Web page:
Even before I came to Tomball I worried about Colin’s casual comment that we’d go to Matagorda Bay (a good two hours away) to “hang out” with friends on Friday. First of all, I don’t hang out well. Second, when Lisa said they’d fish, I foresaw a day with all of them fishing and me in the house. And I’d have to leave Sophie alone all day in a strange house. That’s pretty much what happened. I considered staying home with my dog, but that would have worried my son. And he has been sweet tonight about thanking me for going with them.
But here are the good parts: we had a lovely scenic drive quite early this morning. Took farm-to-market roads much of the way, which means lots of twists and turns, but a chance to study landscape and structure, both of which fascinate me. Coming back, we were on state highways—much faster, but way too many fast food chains and the like. Still, we went through or near towns I’ve heard about for years and now they’re located in my mind’s map—Angleton, Alvin, Lake Jackson, Brazoria, and others. And this evening we were treated to a spectacular sunset—the colors changed from moment to moment, gold to pink to intense reddish gold, and wispy clouds reflected the pink hues. Kudos to DIL Lisa for skillful driving and never getting lost.
The bay house was great—probably about the size of my cottage with a spectacular view. The inland waterway is right in front of the house—their dock juts out into it. Then there’s an island barrier of some kind—I couldn’t figure out if it was man-made or not, but it has no structures and apparently only a dirt road. I loved watching the boats in the waterway—speed boats, several enormous barges, a tug boat. Ever since my Lake Michigan childhood, I’ve loved to look out at water, so this met a deep need of mine. The owner, Thad, who went to high school with Lisa, assured me on a clear day you can see Cuba. Not!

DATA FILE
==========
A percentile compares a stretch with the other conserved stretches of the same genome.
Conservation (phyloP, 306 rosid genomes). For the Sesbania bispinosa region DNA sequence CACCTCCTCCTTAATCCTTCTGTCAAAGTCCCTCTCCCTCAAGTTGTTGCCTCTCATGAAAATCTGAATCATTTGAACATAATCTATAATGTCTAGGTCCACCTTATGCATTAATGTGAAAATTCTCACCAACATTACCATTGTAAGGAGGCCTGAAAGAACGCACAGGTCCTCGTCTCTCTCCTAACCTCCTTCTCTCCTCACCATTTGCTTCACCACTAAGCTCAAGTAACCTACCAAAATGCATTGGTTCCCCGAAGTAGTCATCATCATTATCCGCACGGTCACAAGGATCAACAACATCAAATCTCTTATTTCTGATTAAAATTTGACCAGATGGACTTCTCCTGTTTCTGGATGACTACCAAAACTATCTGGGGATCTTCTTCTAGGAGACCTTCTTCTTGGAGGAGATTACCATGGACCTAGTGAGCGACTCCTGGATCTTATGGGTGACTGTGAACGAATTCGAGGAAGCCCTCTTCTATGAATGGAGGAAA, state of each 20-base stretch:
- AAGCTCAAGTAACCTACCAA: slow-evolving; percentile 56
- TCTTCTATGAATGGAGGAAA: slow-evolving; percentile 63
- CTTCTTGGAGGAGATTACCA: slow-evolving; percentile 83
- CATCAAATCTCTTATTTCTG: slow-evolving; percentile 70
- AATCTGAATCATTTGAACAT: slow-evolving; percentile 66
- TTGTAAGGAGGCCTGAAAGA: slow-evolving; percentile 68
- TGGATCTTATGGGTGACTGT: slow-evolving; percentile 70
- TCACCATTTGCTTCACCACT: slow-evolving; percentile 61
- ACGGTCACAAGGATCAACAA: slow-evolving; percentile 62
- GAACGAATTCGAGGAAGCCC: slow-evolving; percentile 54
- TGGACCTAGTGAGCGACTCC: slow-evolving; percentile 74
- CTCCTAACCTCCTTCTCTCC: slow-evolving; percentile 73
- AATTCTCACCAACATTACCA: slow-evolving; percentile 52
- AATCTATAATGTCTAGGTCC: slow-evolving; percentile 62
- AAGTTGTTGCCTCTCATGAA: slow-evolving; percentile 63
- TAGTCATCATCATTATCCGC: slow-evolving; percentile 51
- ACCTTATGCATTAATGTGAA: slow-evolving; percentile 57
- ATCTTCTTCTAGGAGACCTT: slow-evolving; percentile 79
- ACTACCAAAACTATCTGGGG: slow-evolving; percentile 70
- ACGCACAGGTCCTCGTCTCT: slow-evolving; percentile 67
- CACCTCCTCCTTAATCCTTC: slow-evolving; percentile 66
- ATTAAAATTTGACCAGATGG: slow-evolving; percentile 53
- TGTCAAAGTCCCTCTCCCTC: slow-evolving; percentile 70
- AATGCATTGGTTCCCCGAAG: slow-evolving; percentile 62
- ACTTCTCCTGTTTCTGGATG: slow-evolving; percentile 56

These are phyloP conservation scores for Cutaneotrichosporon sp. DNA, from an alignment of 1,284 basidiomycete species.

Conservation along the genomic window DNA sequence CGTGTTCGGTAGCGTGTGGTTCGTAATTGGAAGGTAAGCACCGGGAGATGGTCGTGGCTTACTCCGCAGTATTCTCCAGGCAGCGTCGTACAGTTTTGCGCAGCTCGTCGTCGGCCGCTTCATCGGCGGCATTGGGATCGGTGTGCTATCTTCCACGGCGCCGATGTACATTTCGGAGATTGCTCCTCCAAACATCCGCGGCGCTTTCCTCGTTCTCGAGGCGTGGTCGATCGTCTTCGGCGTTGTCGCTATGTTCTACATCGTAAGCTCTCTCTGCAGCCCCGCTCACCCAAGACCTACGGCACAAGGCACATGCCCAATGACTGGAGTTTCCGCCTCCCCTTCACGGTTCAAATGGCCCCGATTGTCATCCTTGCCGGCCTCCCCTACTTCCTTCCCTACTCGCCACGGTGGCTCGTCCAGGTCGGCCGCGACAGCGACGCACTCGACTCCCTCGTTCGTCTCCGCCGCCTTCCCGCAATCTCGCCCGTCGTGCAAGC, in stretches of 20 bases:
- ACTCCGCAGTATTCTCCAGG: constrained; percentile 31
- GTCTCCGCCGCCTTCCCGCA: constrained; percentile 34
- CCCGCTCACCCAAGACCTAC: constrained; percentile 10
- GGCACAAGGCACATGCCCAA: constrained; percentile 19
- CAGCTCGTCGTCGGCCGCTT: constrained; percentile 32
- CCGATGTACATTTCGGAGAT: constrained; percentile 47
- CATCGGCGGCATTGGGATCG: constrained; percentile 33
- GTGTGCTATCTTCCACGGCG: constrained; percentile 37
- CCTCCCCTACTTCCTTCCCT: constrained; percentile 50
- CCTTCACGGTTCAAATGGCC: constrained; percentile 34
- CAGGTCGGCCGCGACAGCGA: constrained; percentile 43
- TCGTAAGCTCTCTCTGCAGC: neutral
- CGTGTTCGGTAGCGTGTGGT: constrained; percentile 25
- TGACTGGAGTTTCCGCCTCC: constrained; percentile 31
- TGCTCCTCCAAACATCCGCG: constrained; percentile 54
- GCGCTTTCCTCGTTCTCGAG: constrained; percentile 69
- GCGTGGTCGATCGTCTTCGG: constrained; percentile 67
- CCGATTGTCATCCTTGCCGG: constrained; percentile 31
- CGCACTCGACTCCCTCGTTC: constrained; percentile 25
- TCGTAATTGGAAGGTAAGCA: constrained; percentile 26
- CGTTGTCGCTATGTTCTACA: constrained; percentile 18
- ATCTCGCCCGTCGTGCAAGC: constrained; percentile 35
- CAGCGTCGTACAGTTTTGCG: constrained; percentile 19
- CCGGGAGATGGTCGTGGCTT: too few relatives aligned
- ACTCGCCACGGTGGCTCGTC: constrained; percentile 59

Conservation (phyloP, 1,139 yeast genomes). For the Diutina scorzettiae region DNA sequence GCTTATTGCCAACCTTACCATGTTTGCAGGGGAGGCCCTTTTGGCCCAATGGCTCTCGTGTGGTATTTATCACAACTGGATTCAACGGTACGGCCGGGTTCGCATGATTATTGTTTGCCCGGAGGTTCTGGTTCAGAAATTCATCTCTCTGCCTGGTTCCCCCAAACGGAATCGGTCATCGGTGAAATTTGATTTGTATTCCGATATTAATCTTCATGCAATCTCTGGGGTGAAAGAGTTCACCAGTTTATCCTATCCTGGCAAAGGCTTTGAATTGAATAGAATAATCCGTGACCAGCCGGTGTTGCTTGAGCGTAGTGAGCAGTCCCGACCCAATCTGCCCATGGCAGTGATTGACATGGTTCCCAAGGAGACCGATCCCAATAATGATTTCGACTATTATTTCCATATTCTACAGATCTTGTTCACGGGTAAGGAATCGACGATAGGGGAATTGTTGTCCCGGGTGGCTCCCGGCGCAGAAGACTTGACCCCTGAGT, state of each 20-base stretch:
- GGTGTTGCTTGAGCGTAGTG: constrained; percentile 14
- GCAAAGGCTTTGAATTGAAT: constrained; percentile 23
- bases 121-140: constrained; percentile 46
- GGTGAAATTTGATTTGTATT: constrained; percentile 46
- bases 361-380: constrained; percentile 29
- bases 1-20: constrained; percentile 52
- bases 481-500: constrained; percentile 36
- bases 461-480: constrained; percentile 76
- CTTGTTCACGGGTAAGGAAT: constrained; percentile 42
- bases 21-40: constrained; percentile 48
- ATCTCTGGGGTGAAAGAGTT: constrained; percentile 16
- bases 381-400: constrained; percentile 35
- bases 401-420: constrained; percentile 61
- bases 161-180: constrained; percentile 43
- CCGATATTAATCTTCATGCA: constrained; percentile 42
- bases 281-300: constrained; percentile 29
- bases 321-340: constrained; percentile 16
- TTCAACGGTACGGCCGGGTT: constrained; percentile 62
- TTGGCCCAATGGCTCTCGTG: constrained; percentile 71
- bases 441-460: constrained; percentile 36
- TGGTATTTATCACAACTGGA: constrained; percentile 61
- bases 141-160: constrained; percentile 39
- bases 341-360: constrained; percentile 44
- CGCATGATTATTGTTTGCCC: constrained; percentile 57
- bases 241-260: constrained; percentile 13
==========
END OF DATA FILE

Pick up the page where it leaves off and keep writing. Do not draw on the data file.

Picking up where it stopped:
The downside: I pretty much sat in the house the whole day. As to be expected, the houses are all on stilts, so it was an exercise for me to get up the stairs with Colin’s help. Once up, I wasn’t going down again until we were ready to leave. So when everyone went down to watch some game on the lawn (who has a getaway house with a lawn that has to be mowed?), I stayed behind with my book. The game seemed to involve throwing sticks at pegs in the ground with the goal of knocking the pegs over. I only saw on peg go over.
The sun, with the glare from the water, is excruciatingly bright and made my eyes, if not all of me, sleepy. And I was reading on my cell phone—tiny and further hard on the eyes, so I read in fits and spurts. Colin came up frequently to check on me and visit, and everyone came up for lunch. At one point I watched a rousing (?) Monopoly game. At 2:30 Colin announced we’d head out in about half an hour. We left at four. And so the day went.
Sophie greeted us ecstatically, as did Grace, the house dog who’d been left out all day in deference to Sophie. We had Thanksgiving dinner all over again, and I for one was grateful to be in familiar and comfortable territory.
But I did some thinking today, and it came to me that we make our own destiny even on a daily basis. When I think about it, I’ve been retreating into a book while others around me are “hanging out” all my life. As a child in the summer, I’d read on the front porch while neighborhood kids played. I remember incidents as a young mother when I used the excuse of a sleeping child as a reason to sit quietly and read a book while others played—once on a lake when everyone else was going out on a boat. So today wasn’t a surprise, and maybe it was a self-fulfilling prophecy. I don’t hang out well—that’s just who I am, and I’m not sure I need to apologize. And physical circumstances kept me distant from the crowd today, though I’m not sure I would have had had much to contribute to the conversation anyway. There’s a big generation gap between me and a group of women in their forties. So it is what it is.
And I need to count my blessings and quit complaining, quit focusing on the negative. All in all, it was a good day.